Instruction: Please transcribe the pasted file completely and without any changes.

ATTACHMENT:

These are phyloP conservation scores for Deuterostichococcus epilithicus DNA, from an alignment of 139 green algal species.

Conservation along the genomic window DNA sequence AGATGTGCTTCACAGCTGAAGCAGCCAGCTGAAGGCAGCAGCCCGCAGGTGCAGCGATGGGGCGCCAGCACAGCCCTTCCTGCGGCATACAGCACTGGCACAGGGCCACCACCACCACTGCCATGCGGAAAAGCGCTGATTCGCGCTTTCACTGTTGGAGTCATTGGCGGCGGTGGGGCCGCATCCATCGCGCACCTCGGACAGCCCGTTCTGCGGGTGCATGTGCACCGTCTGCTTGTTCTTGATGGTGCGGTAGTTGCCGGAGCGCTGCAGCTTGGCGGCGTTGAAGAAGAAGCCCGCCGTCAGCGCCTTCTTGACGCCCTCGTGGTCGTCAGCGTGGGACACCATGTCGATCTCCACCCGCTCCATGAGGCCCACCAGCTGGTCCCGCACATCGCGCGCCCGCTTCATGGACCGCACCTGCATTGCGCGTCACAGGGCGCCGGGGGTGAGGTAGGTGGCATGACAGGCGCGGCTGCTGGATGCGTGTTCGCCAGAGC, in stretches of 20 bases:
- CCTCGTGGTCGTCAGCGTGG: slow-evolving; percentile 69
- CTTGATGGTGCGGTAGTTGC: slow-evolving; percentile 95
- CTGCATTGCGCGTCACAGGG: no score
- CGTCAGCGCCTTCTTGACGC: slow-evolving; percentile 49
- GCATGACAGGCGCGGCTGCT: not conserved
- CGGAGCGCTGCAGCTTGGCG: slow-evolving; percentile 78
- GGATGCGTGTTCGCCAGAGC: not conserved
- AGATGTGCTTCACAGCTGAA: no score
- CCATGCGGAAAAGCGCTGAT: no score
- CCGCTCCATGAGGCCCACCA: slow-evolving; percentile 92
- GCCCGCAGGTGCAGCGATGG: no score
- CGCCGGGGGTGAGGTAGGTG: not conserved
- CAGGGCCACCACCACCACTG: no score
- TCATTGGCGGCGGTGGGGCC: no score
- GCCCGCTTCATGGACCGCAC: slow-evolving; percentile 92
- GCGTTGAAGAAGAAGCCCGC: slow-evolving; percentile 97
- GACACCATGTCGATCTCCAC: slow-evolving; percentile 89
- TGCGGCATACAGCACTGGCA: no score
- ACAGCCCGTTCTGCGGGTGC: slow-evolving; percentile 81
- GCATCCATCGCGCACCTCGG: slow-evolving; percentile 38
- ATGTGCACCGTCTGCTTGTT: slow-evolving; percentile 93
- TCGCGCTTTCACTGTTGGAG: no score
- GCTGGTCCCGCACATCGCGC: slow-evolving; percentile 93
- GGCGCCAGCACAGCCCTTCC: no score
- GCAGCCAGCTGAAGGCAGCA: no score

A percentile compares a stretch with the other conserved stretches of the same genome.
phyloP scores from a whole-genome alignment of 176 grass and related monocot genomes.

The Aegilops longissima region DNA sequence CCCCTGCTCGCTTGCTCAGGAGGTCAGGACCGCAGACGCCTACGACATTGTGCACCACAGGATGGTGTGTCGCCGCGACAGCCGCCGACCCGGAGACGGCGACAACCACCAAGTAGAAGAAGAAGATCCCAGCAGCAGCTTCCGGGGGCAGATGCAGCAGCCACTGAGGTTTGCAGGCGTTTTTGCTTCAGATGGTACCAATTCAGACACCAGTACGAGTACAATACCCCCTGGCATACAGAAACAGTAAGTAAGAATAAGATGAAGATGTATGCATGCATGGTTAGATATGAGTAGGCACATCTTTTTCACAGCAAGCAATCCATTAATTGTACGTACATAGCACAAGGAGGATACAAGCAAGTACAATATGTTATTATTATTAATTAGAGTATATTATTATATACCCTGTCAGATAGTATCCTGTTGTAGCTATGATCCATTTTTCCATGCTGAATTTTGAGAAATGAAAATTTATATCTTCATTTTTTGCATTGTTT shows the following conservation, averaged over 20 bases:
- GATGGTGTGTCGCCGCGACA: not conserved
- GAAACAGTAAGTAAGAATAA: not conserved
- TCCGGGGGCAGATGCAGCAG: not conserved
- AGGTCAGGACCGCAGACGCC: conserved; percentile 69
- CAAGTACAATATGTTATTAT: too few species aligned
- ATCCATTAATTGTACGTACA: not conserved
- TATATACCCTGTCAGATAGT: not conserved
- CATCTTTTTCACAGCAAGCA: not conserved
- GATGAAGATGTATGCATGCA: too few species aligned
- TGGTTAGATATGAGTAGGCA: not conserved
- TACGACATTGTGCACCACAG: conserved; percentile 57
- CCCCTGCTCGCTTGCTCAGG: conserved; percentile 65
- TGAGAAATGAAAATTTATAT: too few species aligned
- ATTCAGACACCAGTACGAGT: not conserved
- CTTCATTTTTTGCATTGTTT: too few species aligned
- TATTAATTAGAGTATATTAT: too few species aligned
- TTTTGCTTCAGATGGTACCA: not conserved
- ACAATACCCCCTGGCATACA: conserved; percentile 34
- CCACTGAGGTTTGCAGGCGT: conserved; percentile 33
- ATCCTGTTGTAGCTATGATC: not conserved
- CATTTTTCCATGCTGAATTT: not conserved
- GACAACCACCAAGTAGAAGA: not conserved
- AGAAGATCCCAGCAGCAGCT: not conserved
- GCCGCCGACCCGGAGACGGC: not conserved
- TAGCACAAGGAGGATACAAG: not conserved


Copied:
These are phyloP conservation scores for Deuterostichococcus epilithicus DNA, from an alignment of 139 green algal species.

Conservation along the genomic window DNA sequence AGATGTGCTTCACAGCTGAAGCAGCCAGCTGAAGGCAGCAGCCCGCAGGTGCAGCGATGGGGCGCCAGCACAGCCCTTCCTGCGGCATACAGCACTGGCACAGGGCCACCACCACCACTGCCATGCGGAAAAGCGCTGATTCGCGCTTTCACTGTTGGAGTCATTGGCGGCGGTGGGGCCGCATCCATCGCGCACCTCGGACAGCCCGTTCTGCGGGTGCATGTGCACCGTCTGCTTGTTCTTGATGGTGCGGTAGTTGCCGGAGCGCTGCAGCTTGGCGGCGTTGAAGAAGAAGCCCGCCGTCAGCGCCTTCTTGACGCCCTCGTGGTCGTCAGCGTGGGACACCATGTCGATCTCCACCCGCTCCATGAGGCCCACCAGCTGGTCCCGCACATCGCGCGCCCGCTTCATGGACCGCACCTGCATTGCGCGTCACAGGGCGCCGGGGGTGAGGTAGGTGGCATGACAGGCGCGGCTGCTGGATGCGTGTTCGCCAGAGC, in stretches of 20 bases:
- CCTCGTGGTCGTCAGCGTGG: slow-evolving; percentile 69
- CTTGATGGTGCGGTAGTTGC: slow-evolving; percentile 95
- CTGCATTGCGCGTCACAGGG: no score
- CGTCAGCGCCTTCTTGACGC: slow-evolving; percentile 49
- GCATGACAGGCGCGGCTGCT: not conserved
- CGGAGCGCTGCAGCTTGGCG: slow-evolving; percentile 78
- GGATGCGTGTTCGCCAGAGC: not conserved
- AGATGTGCTTCACAGCTGAA: no score
- CCATGCGGAAAAGCGCTGAT: no score
- CCGCTCCATGAGGCCCACCA: slow-evolving; percentile 92
- GCCCGCAGGTGCAGCGATGG: no score
- CGCCGGGGGTGAGGTAGGTG: not conserved
- CAGGGCCACCACCACCACTG: no score
- TCATTGGCGGCGGTGGGGCC: no score
- GCCCGCTTCATGGACCGCAC: slow-evolving; percentile 92
- GCGTTGAAGAAGAAGCCCGC: slow-evolving; percentile 97
- GACACCATGTCGATCTCCAC: slow-evolving; percentile 89
- TGCGGCATACAGCACTGGCA: no score
- ACAGCCCGTTCTGCGGGTGC: slow-evolving; percentile 81
- GCATCCATCGCGCACCTCGG: slow-evolving; percentile 38
- ATGTGCACCGTCTGCTTGTT: slow-evolving; percentile 93
- TCGCGCTTTCACTGTTGGAG: no score
- GCTGGTCCCGCACATCGCGC: slow-evolving; percentile 93
- GGCGCCAGCACAGCCCTTCC: no score
- GCAGCCAGCTGAAGGCAGCA: no score

A percentile compares a stretch with the other conserved stretches of the same genome.
phyloP scores from a whole-genome alignment of 176 grass and related monocot genomes.

The Aegilops longissima region DNA sequence CCCCTGCTCGCTTGCTCAGGAGGTCAGGACCGCAGACGCCTACGACATTGTGCACCACAGGATGGTGTGTCGCCGCGACAGCCGCCGACCCGGAGACGGCGACAACCACCAAGTAGAAGAAGAAGATCCCAGCAGCAGCTTCCGGGGGCAGATGCAGCAGCCACTGAGGTTTGCAGGCGTTTTTGCTTCAGATGGTACCAATTCAGACACCAGTACGAGTACAATACCCCCTGGCATACAGAAACAGTAAGTAAGAATAAGATGAAGATGTATGCATGCATGGTTAGATATGAGTAGGCACATCTTTTTCACAGCAAGCAATCCATTAATTGTACGTACATAGCACAAGGAGGATACAAGCAAGTACAATATGTTATTATTATTAATTAGAGTATATTATTATATACCCTGTCAGATAGTATCCTGTTGTAGCTATGATCCATTTTTCCATGCTGAATTTTGAGAAATGAAAATTTATATCTTCATTTTTTGCATTGTTT shows the following conservation, averaged over 20 bases:
- GATGGTGTGTCGCCGCGACA: not conserved
- GAAACAGTAAGTAAGAATAA: not conserved
- TCCGGGGGCAGATGCAGCAG: not conserved
- AGGTCAGGACCGCAGACGCC: conserved; percentile 69
- CAAGTACAATATGTTATTAT: too few species aligned
- ATCCATTAATTGTACGTACA: not conserved
- TATATACCCTGTCAGATAGT: not conserved
- CATCTTTTTCACAGCAAGCA: not conserved
- GATGAAGATGTATGCATGCA: too few species aligned
- TGGTTAGATATGAGTAGGCA: not conserved
- TACGACATTGTGCACCACAG: conserved; percentile 57
- CCCCTGCTCGCTTGCTCAGG: conserved; percentile 65
- TGAGAAATGAAAATTTATAT: too few species aligned
- ATTCAGACACCAGTACGAGT: not conserved
- CTTCATTTTTTGCATTGTTT: too few species aligned
- TATTAATTAGAGTATATTAT: too few species aligned
- TTTTGCTTCAGATGGTACCA: not conserved
- ACAATACCCCCTGGCATACA: conserved; percentile 34
- CCACTGAGGTTTGCAGGCGT: conserved; percentile 33
- ATCCTGTTGTAGCTATGATC: not conserved
- CATTTTTCCATGCTGAATTT: not conserved
- GACAACCACCAAGTAGAAGA: not conserved
- AGAAGATCCCAGCAGCAGCT: not conserved
- GCCGCCGACCCGGAGACGGC: not conserved
- TAGCACAAGGAGGATACAAG: not conserved